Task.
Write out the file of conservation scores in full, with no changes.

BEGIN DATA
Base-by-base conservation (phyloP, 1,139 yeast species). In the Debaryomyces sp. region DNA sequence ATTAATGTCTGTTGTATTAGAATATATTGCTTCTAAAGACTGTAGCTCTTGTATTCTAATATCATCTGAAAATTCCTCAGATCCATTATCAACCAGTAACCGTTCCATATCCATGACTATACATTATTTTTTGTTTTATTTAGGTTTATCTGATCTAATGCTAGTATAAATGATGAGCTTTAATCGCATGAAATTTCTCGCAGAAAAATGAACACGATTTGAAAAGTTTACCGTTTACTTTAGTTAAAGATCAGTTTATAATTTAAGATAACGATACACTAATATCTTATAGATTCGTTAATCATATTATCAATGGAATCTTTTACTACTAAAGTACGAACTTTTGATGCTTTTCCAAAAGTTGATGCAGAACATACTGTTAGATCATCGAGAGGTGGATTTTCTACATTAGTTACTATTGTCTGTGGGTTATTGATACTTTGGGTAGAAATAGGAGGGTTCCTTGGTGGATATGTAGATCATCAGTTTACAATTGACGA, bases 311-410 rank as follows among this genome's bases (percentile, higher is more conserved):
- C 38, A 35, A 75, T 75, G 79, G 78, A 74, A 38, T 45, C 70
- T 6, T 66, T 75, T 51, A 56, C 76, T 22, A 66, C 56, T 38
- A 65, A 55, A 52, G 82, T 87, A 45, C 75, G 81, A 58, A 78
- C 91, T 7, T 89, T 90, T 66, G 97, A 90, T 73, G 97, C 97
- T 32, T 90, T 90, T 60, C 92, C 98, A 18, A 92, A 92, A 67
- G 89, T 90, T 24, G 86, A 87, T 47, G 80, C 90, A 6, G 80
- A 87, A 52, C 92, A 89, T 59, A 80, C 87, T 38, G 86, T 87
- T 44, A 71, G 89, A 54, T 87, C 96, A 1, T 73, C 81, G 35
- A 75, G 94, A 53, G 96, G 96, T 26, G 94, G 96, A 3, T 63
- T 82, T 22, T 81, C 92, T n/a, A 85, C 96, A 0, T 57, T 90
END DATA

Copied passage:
Base-by-base conservation (phyloP, 1,139 yeast species). In the Debaryomyces sp. region DNA sequence ATTAATGTCTGTTGTATTAGAATATATTGCTTCTAAAGACTGTAGCTCTTGTATTCTAATATCATCTGAAAATTCCTCAGATCCATTATCAACCAGTAACCGTTCCATATCCATGACTATACATTATTTTTTGTTTTATTTAGGTTTATCTGATCTAATGCTAGTATAAATGATGAGCTTTAATCGCATGAAATTTCTCGCAGAAAAATGAACACGATTTGAAAAGTTTACCGTTTACTTTAGTTAAAGATCAGTTTATAATTTAAGATAACGATACACTAATATCTTATAGATTCGTTAATCATATTATCAATGGAATCTTTTACTACTAAAGTACGAACTTTTGATGCTTTTCCAAAAGTTGATGCAGAACATACTGTTAGATCATCGAGAGGTGGATTTTCTACATTAGTTACTATTGTCTGTGGGTTATTGATACTTTGGGTAGAAATAGGAGGGTTCCTTGGTGGATATGTAGATCATCAGTTTACAATTGACGA, bases 311-410 rank as follows among this genome's bases (percentile, higher is more conserved):
- C 38, A 35, A 75, T 75, G 79, G 78, A 74, A 38, T 45, C 70
- T 6, T 66, T 75, T 51, A 56, C 76, T 22, A 66, C 56, T 38
- A 65, A 55, A 52, G 82, T 87, A 45, C 75, G 81, A 58, A 78
- C 91, T 7, T 89, T 90, T 66, G 97, A 90, T 73, G 97, C 97
- T 32, T 90, T 90, T 60, C 92, C 98, A 18, A 92, A 92, A 67
- G 89, T 90, T 24, G 86, A 87, T 47, G 80, C 90, A 6, G 80
- A 87, A 52, C 92, A 89, T 59, A 80, C 87, T 38, G 86, T 87
- T 44, A 71, G 89, A 54, T 87, C 96, A 1, T 73, C 81, G 35
- A 75, G 94, A 53, G 96, G 96, T 26, G 94, G 96, A 3, T 63
- T 82, T 22, T 81, C 92, T n/a, A 85, C 96, A 0, T 57, T 90